Reports that Norway will ban the sale of diesel and petrol-powered cars by 2025 have been debunked by news website The Local.
News outlets such as The Independent and CNBC carried reports that politicians had agreed on the ban after the Dagens Næringsliv (Today’s Business) newspaper reported that the government coalition and its two support parties had reached a deal.
It quoted Liberal spokesman Ola Elvestuen as saying “there will only be sales of zero-emissions vehicles in 2025”.
However, a later a press release from government coalition party the Conservatives (Høyre) called the DN report “misleading”.
“The government and its partners agree on a new step on the way towards a low-emission society […] but there is no talk of banning the sale of diesel and petrol vehicles in 2025 as one would be led to believe in Dagens Næringsliv,” the press release stated.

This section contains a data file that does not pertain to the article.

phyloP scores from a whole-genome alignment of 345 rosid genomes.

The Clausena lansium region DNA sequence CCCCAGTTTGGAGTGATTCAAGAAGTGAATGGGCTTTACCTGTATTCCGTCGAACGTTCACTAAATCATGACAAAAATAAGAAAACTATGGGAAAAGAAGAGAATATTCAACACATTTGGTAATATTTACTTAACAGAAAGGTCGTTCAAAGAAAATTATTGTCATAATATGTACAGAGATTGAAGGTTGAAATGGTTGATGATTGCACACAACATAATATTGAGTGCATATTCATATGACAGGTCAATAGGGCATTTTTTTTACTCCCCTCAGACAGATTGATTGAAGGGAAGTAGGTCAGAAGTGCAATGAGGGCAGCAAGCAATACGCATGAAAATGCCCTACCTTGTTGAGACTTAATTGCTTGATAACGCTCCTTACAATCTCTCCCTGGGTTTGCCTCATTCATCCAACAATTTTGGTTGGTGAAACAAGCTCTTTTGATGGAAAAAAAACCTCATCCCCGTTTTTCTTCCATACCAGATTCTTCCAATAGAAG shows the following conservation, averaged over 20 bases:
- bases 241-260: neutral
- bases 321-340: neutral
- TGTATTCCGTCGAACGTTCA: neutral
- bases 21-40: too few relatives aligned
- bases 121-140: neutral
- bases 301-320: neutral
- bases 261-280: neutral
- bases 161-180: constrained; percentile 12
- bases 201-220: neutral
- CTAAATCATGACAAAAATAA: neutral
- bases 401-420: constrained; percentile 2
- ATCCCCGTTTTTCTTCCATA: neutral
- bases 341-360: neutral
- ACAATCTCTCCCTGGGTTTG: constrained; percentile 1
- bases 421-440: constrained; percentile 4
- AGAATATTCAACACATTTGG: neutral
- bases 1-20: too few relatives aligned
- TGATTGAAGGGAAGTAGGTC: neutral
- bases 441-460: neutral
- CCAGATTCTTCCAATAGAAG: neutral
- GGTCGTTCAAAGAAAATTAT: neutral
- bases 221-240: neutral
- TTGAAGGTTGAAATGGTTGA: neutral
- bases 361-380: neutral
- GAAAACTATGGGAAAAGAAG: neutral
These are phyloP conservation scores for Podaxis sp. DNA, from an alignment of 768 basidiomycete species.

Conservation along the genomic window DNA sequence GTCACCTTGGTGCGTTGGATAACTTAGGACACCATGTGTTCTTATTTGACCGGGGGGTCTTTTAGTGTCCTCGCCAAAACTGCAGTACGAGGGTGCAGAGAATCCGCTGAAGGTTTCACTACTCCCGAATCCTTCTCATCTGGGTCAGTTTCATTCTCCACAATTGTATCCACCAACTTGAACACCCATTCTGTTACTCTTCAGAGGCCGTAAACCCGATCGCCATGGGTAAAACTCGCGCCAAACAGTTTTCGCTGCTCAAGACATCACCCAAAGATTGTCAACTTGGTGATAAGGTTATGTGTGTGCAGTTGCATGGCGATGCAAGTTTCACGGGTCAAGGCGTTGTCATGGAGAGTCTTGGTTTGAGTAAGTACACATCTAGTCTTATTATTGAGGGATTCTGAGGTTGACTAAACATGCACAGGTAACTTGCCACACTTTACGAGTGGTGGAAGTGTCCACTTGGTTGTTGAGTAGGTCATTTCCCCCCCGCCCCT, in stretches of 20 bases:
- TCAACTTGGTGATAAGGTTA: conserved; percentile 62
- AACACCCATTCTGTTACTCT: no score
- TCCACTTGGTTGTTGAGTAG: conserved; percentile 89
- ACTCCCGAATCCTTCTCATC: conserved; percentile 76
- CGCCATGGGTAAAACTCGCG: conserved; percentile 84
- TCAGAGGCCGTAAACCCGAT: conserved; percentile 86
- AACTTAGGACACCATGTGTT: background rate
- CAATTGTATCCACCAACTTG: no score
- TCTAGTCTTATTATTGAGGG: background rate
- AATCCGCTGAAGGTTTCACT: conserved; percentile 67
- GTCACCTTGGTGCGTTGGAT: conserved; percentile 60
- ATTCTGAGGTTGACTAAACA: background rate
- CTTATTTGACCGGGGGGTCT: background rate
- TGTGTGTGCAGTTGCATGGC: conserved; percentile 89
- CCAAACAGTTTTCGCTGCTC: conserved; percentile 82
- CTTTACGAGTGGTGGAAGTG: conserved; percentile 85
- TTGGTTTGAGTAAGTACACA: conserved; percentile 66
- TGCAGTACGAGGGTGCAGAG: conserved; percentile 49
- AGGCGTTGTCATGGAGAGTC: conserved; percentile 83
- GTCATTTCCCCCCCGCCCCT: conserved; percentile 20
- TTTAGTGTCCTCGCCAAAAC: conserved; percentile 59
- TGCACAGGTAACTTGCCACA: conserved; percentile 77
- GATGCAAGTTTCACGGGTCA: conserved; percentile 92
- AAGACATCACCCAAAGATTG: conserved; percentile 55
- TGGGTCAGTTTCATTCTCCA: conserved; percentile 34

Elvestuen then said the parties had only agreed to “set target numbers for how many low- and zero-emission vehicles” there should be in Norway by 2025 in order to reach climate goals that will be presented next year as part of a national transport plan.
He added: “We have not reached an agreement on how to reach the goals.”
The opposition Labour Party said the mixed signals from the government and its support parties amounted to “complete climate chaos”.
“The agreement is unclear and of little substance. The parties can’t even agree on what they agree on,” said Labour spokesman Terje Lien Aasland.
However, despite being one of the richest nations on Earth due to its oil reserves, 17.1% of new car registrations in Norway in 2015 were zero-emission vehicles, giving them the highest national market share in the world.